The largest province in Canada that imposed a holiday ban to avoid the “catastrophic” falls of Covid

Ford spoke for hours after a senior health official warned that Ontario’s ability to control the spread of Covid-19 was still “very precarious.”

Following Quebec’s leadership: Ontario followed neighboring Quebec, which reintroduced tougher measures at the start of the holiday season. Quebec, which is the second most populous province in the country, is holding private meetings for the vast majority of Quebecers between December 17 and January 10.

Combined, Ontario and Quebec are home to over 23 million people or even over 60% of Canada’s population.

Ontario closures: The new restrictions will be in place for four weeks in the province’s much denser populated south, which includes cities such as Toronto and Ottawa. In smaller towns and communities in northern Ontario, isolation measures will be in place for two weeks.

The measures take effect at 12:01 am ET on December 26th.

These include closing personal shopping at most retail stores, banning indoor and outdoor dining, restricting indoor access to shopping malls and limiting meetings for members of the same household.

Asked why Ontario did not immediately impose tougher measures, Ford said it wanted to give businesses a breather. He added that he wants to be fair to businesses with large inventories, as well as those that will be forced to close for the first time since the beginning of the pandemic.

A look at Ontario: The pandemic has put significant pressure on Ontario’s health care system. Ford has said in recent weeks that hospitalizations have risen by 70 percent and intensive care hospitalizations by 80 percent.

“Our ability to control the growth of cases is still very precarious,” Dr. Adalsteinn Brown, co-chair of Covid-19’s scientific advisory board in Ontario, told a news conference Monday after launching updated models for the province. “This continued low-level growth that we have seen only adds to increasing pressures and eliminates more and more of our ability to control the growth of the pandemic.”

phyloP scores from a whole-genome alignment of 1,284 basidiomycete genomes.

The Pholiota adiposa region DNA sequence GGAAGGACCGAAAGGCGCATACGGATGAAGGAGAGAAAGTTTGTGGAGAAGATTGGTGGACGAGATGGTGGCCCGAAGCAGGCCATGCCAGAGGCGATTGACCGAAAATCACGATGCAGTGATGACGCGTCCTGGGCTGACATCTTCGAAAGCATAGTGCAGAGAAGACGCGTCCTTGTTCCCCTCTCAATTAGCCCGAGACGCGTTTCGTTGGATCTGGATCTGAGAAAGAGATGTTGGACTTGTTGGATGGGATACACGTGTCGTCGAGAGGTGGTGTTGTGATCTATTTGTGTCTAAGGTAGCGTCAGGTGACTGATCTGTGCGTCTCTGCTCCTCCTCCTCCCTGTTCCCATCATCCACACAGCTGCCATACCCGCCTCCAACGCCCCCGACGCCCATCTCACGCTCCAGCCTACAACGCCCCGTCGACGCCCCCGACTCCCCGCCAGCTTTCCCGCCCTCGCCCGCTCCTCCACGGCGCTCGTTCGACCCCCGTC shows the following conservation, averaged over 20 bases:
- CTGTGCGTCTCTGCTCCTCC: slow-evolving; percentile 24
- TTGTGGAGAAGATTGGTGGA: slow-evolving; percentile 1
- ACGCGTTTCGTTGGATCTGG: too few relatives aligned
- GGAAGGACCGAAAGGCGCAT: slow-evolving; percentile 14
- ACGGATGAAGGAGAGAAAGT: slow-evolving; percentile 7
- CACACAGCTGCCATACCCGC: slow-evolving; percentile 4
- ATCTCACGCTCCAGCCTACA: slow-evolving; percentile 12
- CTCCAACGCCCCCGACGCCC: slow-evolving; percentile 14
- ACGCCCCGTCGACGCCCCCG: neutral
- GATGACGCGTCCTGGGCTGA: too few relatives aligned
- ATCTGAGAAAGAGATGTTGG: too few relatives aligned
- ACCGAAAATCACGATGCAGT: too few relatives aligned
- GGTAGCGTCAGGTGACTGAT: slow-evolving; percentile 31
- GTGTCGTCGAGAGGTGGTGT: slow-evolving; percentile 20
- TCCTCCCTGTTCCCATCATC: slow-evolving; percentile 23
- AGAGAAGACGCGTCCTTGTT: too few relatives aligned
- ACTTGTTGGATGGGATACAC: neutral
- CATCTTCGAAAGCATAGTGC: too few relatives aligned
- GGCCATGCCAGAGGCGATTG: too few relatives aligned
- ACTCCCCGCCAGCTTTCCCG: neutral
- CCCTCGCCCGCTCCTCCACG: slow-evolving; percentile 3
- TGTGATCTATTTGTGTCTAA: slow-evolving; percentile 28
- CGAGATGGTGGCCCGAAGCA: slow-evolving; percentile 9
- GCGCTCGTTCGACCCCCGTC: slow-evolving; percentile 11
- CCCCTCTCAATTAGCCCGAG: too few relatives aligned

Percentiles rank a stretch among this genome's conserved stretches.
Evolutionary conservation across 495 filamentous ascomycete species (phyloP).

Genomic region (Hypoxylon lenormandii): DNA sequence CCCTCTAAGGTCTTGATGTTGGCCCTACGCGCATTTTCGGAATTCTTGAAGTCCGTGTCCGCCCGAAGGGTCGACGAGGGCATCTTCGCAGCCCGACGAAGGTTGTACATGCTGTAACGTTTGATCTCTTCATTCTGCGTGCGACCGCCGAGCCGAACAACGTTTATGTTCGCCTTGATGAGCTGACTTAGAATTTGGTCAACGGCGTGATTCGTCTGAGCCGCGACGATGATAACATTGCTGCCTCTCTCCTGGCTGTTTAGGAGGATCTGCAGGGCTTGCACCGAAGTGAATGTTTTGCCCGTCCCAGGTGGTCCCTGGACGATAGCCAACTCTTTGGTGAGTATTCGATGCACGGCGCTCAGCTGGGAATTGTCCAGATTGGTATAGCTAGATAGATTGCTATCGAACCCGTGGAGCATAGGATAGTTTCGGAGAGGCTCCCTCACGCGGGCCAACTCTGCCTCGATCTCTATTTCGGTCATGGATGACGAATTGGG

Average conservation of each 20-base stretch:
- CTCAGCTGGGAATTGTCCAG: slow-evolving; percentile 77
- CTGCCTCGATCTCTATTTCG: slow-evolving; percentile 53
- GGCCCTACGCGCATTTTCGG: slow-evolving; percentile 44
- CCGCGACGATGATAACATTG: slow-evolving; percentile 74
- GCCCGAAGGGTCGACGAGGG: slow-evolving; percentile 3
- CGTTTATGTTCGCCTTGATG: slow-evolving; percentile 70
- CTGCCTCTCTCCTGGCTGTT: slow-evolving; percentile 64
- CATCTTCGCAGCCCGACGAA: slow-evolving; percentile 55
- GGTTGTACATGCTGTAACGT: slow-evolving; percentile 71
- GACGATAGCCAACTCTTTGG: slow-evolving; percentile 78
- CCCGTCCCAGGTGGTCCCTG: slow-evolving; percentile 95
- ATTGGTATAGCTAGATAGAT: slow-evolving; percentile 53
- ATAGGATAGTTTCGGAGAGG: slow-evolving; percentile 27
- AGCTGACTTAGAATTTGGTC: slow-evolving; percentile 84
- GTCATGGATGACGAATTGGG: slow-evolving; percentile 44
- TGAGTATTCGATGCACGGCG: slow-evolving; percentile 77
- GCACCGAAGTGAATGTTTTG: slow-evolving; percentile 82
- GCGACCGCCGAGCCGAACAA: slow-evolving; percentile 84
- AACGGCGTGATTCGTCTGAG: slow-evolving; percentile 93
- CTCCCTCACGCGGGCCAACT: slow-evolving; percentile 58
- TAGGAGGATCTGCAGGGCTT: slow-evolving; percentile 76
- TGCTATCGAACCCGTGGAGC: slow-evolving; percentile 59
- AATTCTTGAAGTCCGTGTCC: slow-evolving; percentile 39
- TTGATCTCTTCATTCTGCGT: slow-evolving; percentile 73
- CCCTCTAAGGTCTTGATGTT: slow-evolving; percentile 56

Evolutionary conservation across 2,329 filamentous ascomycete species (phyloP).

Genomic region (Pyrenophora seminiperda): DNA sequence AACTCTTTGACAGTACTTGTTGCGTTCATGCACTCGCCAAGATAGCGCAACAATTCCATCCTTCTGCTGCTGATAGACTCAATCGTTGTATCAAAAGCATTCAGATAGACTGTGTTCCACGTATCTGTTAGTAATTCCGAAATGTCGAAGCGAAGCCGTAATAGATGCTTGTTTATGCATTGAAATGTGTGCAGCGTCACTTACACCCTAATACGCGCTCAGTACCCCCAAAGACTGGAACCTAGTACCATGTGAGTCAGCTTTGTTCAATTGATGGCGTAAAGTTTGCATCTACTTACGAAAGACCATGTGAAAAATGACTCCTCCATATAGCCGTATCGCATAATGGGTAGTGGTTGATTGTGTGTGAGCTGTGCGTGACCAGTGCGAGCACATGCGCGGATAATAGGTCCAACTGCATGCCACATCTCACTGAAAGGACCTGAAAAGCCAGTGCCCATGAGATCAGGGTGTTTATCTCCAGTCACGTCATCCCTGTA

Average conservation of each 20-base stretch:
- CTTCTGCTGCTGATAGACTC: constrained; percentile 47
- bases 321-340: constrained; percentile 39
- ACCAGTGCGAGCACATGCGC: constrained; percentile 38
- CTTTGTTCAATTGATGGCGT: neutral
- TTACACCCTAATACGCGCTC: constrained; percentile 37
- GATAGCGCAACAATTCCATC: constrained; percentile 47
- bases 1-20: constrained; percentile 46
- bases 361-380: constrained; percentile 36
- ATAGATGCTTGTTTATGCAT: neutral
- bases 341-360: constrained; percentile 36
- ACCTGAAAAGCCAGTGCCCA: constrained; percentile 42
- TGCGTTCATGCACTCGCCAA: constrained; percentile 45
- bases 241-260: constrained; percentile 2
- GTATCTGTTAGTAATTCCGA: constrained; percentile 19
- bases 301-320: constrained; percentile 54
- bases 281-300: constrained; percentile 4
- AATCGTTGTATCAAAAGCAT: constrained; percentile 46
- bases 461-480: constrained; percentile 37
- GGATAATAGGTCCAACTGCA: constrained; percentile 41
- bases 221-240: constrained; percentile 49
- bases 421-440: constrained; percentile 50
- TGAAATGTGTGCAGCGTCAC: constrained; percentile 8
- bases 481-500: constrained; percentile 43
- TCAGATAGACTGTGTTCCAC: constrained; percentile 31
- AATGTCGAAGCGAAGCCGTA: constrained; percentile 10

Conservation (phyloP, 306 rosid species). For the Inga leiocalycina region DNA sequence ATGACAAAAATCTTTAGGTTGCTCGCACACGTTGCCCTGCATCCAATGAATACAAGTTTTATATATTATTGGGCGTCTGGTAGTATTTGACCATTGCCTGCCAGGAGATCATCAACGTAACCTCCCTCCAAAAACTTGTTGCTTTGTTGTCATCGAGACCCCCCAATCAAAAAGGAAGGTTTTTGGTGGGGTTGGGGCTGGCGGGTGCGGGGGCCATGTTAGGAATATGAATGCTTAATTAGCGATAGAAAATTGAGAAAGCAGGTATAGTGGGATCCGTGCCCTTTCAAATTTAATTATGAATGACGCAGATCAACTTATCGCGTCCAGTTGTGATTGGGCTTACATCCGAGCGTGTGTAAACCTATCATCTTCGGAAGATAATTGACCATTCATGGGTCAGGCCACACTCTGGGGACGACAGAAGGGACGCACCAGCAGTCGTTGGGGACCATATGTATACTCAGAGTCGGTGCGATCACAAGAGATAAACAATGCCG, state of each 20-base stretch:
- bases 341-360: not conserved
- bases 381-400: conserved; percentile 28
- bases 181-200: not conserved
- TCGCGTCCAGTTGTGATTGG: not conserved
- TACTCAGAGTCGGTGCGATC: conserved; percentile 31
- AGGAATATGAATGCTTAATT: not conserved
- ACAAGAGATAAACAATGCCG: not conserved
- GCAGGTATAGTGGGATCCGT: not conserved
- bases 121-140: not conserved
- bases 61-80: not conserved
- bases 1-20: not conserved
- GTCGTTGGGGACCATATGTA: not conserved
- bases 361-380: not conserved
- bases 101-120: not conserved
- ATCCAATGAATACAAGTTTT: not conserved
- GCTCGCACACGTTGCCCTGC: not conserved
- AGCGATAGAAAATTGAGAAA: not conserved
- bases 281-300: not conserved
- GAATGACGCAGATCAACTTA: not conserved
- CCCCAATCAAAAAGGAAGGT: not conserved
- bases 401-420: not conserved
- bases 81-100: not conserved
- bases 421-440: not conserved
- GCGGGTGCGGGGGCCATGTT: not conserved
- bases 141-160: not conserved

Brown, who is also dean of the Dalla Lana School of Public Health at the University of Toronto, said the increase in cases of about one percent has remained steady over the past two months, despite warnings from authorities.

“As for the length of the blockade, … we don’t think anything less than four weeks will be effective and the longer durations will be more effective – six weeks offers a significant significant reduction in the number of cases,” he said.

Ottawa, the capital of Canada, was a bright spot in the province in terms of Covid control. But Ford said that despite its resistance, Ottawa will also be blocked due to concerns about a potential influx of visitors from nearby Quebec.

Covid-19 Statute of Canada: The country has recorded an average of 177.8 new cases of Covid daily in the past seven days, according to Johns Hopkins Coronavirus Resource Center data compiled by the National Bank of Canada.

In comparison, the same data set said that an average of 654.9 new cases were reported in the United States each day last week.

The Canadian Public Health Agency said Monday that the country has reported 507,795 cases since the beginning of the pandemic and 14,228 deaths. Health authorities are also monitoring the genetic variant of the Covid-19 virus that has been identified in the United Kingdom.

Ford said it was also “extremely alarmed” by reports of a new strain of the virus, which is much more contagious. He called it “an extremely serious threat”, which must be taken seriously.

He called on Prime Minister Justin Trudeau’s government to impose tougher measures at Toronto’s Pearson Airport, where he said 63,000 arrive a week from abroad.

Ford said it had asked the Trudeau government “week after week” about testing at the airport.

“Why he ignores us in this regard is beyond me,” Ford said, adding that there are not enough people coming to the country who follow the quarantine rules. “These people roam the streets and we let it happen.”

Economic consequences: Canada’s economy, like many around the world, has taken a beating from coronavirus blockages.

Small and medium-sized enterprises have been among the hardest hit, and the prospect of additional weeks of restrictions fuels fears of more economic damage.

“Whether you support or oppose the additional blockade in Ontario, reserve a thought for the thousands of small business owners who will lose everything they worked as a result of this decision,” said Dan Kelly, President and CEO of the Canadian Business Federation. independent wrote on Twitter on Monday. “Business owners are hanging by a thread and the Ontario government is about to cut it.”